Happiness - Dissertation

This information is for the 2019/20 session.

Teacher responsible

Prof Paul Dolan QUE.3.08


This course is available on the MSc in Behavioural Science. This course is not available as an outside option.

Course content

See entry for PB421


10 hours of lectures and 10 hours of seminars in the LT.

See entry for PB421

Indicative reading

Dolan P. Happiness by design: Finding pleasure and purpose in everyday life, Penguin 2016.

Wilson, T. Gilbert, D. (2003) Affective forecasting. Advances in Experimental Social Psychology, 35, p345-411.

Dolan P and Kahneman D, Interpretations of utility and their implications for the valuation of health, Economic Journal., 118 (525), 215–234, 2008.

Dolan, P., & Metcalfe, R. (2012) Measuring subjective wellbeing: Recommends on measures for use by national governments. Journal of Social Policy, 41 (2), 409-427.

Dolan, P., Peasgood, T., & White, M. (2008). Do we really know what makes us happy? A review of the economic literature on the factors associated with subjective well-being. Journal of Economic Psychology, 29(1), 94-122.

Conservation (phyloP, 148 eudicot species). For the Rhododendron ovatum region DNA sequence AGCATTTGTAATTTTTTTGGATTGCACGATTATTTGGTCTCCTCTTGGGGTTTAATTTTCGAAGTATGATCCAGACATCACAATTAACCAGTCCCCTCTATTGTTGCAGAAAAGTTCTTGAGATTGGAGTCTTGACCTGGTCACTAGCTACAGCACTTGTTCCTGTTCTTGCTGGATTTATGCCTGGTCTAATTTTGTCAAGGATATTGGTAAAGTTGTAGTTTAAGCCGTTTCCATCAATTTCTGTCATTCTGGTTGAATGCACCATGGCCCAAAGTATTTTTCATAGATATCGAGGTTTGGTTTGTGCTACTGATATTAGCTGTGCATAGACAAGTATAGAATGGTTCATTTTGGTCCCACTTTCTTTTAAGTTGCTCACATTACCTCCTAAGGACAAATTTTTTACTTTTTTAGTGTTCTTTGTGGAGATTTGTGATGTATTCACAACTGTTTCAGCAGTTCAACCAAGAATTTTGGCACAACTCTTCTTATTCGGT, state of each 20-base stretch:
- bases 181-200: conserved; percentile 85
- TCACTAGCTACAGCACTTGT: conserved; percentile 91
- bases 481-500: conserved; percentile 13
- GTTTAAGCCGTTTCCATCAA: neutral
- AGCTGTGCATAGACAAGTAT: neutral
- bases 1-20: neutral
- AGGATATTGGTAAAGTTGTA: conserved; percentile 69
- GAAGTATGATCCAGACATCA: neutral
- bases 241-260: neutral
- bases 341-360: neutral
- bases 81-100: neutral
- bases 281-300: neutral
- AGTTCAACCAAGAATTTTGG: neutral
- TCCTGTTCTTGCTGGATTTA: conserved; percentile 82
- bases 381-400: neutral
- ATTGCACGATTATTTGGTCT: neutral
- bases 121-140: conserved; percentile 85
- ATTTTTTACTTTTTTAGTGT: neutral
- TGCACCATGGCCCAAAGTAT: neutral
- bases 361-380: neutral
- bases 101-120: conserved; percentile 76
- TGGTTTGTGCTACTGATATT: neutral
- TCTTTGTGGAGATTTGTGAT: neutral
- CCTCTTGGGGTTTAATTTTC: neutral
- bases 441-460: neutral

Dolan, P., & Kudrna, L. (2016). Sentimental Hedonism: Pleasure, Purpose, and Public Policy. In Handbook of Eudaimonic Well-Being (pp. 437-452). Springer, Cham.

Kahneman, D., & Thaler, R. (2006). Utility maximization and experienced utility. Journal of Economic Perspectives, 20(1), 221-234.

Fujiwara, D., & Campbell, R. (2011). Valuation techniques for social cost-benefit analysis: stated preference, revealed preference and subjective well-being approaches: a discussion of the current issues. HM Treasury.

Williams, B. (2008). Cost-benefit analysis. Economic & Labour Market Review, 2(12), 67.

Dolan, P., Laffan, K., & Velias, A. (2018). Who’s miserable now? Identifying clusters of people with the lowest subjective wellbeing in the UK. Office for National Statistics.

Layard, R. (2005). Rethinking public economics: The implications of rivalry and habit. Economics and happiness, 1(1), 147-170.


Dissertation (100%, 10000 words) in the ST.

You are required to write a 10,000 word dissertation (replacing the exam). You are expected to attend the course teaching on the half-unit that you chose to write your dissertation on.

Key facts

Department: Psychological and Behavioural Science

Total students 2018/19: Unavailable

Average class size 2018/19: Unavailable

Controlled access 2018/19: No

Value: One Unit

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